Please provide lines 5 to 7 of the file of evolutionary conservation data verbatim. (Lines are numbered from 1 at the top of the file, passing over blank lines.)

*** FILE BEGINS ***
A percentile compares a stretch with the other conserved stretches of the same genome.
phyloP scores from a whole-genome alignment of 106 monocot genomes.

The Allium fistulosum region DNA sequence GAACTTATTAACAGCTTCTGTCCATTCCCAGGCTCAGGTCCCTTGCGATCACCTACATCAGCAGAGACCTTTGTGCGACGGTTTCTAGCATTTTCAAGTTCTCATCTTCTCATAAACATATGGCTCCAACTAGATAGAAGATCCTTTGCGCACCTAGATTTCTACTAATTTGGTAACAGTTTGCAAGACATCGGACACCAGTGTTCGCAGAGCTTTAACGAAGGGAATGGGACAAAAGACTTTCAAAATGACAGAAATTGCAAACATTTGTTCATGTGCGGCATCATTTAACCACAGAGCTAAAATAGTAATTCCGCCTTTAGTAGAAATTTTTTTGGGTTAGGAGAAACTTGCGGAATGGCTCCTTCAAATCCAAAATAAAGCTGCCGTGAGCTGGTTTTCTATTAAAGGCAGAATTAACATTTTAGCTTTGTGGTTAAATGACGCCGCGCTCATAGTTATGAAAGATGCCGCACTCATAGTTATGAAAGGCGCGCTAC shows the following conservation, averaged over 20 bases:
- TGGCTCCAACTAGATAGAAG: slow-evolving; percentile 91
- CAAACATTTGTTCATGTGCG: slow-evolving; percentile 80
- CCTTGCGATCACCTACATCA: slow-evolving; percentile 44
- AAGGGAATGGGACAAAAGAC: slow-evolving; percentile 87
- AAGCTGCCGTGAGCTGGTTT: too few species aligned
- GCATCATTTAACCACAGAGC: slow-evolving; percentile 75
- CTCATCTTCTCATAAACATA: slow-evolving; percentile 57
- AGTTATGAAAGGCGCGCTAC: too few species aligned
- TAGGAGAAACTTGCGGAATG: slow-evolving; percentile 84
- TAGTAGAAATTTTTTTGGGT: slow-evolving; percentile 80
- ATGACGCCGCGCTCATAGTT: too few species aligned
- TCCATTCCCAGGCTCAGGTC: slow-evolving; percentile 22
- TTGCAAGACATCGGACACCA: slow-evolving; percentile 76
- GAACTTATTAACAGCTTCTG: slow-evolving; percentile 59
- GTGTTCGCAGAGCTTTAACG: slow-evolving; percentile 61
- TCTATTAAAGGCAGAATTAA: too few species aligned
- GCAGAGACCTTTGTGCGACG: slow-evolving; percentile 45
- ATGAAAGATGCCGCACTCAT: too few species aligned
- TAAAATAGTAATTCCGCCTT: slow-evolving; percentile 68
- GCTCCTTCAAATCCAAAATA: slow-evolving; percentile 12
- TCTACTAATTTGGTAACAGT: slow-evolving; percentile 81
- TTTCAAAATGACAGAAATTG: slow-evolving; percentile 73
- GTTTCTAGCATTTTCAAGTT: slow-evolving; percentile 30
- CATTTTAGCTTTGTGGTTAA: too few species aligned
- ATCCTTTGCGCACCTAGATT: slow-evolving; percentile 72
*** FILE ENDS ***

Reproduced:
- CAAACATTTGTTCATGTGCG: slow-evolving; percentile 80
- CCTTGCGATCACCTACATCA: slow-evolving; percentile 44
- AAGGGAATGGGACAAAAGAC: slow-evolving; percentile 87